Contempo Updates
Clinician's Corner
May 5, 2004

External Fixation in Orthopedics

Author Affiliations

Author Affiliation: Fondren Orthopedic Group, LLP, Texas Orthopedic Hospital, Houston.


Contempo Updates Section Editor: Catherine Meyer, MD, Fishbein Fellow.

JAMA. 2004;291(17):2122-2124. doi:10.1001/jama.291.17.2122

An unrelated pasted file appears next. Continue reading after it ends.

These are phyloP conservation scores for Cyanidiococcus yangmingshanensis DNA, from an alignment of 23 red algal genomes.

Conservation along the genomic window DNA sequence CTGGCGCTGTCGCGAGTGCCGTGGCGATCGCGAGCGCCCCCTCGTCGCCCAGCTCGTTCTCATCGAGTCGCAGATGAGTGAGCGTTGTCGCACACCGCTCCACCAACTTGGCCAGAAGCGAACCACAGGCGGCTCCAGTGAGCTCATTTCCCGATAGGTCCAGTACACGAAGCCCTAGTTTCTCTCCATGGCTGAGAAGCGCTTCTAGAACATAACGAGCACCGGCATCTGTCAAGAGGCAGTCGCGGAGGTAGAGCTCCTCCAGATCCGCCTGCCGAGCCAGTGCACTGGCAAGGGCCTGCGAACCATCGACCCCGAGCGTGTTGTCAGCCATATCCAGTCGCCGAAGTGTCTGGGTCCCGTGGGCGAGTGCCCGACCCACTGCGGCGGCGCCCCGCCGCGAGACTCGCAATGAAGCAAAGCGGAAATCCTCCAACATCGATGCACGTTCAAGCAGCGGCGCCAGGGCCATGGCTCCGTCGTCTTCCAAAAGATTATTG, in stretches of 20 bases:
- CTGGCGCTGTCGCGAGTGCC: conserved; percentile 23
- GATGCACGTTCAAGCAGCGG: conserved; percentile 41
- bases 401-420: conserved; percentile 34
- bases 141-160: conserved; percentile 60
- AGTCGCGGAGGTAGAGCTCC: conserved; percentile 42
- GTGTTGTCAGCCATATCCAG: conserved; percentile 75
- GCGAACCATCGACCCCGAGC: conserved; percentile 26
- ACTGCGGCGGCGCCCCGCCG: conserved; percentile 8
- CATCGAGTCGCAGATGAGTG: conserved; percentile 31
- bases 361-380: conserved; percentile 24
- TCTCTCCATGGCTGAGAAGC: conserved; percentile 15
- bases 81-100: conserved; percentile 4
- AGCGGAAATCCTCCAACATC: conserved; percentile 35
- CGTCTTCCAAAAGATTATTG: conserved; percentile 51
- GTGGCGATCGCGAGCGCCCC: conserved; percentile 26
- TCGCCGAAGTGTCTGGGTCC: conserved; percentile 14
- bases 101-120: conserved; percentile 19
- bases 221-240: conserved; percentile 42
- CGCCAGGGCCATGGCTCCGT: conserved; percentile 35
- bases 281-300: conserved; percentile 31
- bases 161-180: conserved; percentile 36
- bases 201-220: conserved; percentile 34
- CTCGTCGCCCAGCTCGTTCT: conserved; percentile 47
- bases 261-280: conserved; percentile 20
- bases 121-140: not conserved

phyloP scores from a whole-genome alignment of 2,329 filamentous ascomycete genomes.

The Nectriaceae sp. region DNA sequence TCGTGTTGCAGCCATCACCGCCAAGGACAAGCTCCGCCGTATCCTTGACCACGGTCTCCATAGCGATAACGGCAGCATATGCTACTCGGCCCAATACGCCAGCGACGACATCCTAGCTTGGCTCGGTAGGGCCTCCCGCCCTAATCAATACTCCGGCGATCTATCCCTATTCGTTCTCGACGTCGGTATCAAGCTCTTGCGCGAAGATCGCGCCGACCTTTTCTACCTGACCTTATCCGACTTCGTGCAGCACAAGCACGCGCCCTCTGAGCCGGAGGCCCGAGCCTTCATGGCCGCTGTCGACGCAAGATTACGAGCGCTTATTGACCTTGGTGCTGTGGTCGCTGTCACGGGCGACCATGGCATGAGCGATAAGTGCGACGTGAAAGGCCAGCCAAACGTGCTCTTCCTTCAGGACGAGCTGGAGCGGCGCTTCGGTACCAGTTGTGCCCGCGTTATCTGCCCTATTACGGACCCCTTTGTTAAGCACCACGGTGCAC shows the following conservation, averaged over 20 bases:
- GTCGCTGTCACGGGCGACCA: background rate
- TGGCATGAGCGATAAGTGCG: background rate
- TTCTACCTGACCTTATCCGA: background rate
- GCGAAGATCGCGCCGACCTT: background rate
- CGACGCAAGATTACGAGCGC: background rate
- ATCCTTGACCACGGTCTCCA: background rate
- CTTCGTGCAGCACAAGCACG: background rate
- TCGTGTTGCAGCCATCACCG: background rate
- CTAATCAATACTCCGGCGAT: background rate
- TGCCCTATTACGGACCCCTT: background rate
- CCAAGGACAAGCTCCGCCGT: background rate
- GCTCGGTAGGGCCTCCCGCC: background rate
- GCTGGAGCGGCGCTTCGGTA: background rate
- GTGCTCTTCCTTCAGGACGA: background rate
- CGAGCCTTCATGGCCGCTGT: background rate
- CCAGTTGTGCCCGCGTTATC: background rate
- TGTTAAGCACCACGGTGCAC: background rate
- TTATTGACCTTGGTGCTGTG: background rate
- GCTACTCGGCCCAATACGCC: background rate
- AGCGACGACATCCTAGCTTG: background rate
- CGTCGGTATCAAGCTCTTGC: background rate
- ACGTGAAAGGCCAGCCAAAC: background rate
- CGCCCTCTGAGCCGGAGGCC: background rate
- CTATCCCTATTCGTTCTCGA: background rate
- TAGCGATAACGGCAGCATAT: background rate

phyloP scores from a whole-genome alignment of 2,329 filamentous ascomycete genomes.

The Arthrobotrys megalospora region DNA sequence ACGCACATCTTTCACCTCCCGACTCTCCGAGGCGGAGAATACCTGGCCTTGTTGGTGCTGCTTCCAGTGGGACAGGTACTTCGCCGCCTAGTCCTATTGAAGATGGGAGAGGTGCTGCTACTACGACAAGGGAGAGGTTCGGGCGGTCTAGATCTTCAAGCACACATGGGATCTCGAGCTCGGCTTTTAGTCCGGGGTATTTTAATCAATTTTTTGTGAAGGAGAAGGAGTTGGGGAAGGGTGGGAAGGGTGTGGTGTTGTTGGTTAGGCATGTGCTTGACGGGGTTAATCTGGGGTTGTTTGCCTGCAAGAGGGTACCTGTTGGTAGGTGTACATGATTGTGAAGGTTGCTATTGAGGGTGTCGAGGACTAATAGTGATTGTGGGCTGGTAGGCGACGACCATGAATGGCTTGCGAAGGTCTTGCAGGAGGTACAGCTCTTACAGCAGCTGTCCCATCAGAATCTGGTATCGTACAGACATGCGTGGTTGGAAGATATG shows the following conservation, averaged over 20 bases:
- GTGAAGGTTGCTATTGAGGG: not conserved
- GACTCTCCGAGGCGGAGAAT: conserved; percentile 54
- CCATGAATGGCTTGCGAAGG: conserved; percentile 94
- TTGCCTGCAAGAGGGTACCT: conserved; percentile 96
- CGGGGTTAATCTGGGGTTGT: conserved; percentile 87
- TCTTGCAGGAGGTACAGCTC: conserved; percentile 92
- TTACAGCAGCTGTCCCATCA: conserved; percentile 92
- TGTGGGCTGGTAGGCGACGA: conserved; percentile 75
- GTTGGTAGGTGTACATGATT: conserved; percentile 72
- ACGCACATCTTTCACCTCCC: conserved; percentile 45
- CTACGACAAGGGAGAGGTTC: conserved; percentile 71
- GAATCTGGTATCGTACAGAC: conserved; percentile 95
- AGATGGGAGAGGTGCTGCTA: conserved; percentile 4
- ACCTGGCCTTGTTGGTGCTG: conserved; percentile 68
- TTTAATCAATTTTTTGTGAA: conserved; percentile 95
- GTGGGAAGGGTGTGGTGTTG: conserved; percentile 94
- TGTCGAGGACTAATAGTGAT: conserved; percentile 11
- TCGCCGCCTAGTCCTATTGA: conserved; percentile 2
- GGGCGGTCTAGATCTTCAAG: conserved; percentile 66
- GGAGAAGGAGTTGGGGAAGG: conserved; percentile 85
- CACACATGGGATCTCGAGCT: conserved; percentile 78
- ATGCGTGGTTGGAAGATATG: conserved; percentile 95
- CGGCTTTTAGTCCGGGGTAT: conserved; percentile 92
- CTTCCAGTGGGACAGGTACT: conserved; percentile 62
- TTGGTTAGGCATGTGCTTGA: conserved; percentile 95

In the presence of adequate stability and vascularity, bone fractures heal with histologically normal tissue, unlike injuries to most tissues, which typically develop fibrous scar tissue. Historically, physicians have sought methods to treat extremity fractures to achieve stability, including casts and internal fixation. Rigid casts made from plaster of Paris or synthetic plastics are noninvasive and inexpensive and can be used for the treatment of most stable fractures. However, casts do not provide adequate immobilization for grossly unstable fractures, and inadequate immobilization may result in nonunion, delayed union, or displacement of fracture segments. Also, casts immobilize muscles and joints adjacent to the fracture, which can result in weakness and fibrosis of muscles, stiffness of joints, and contractures. Because of these potential problems, surgical treatment with internal and external fixation is often indicated for unstable fractures.

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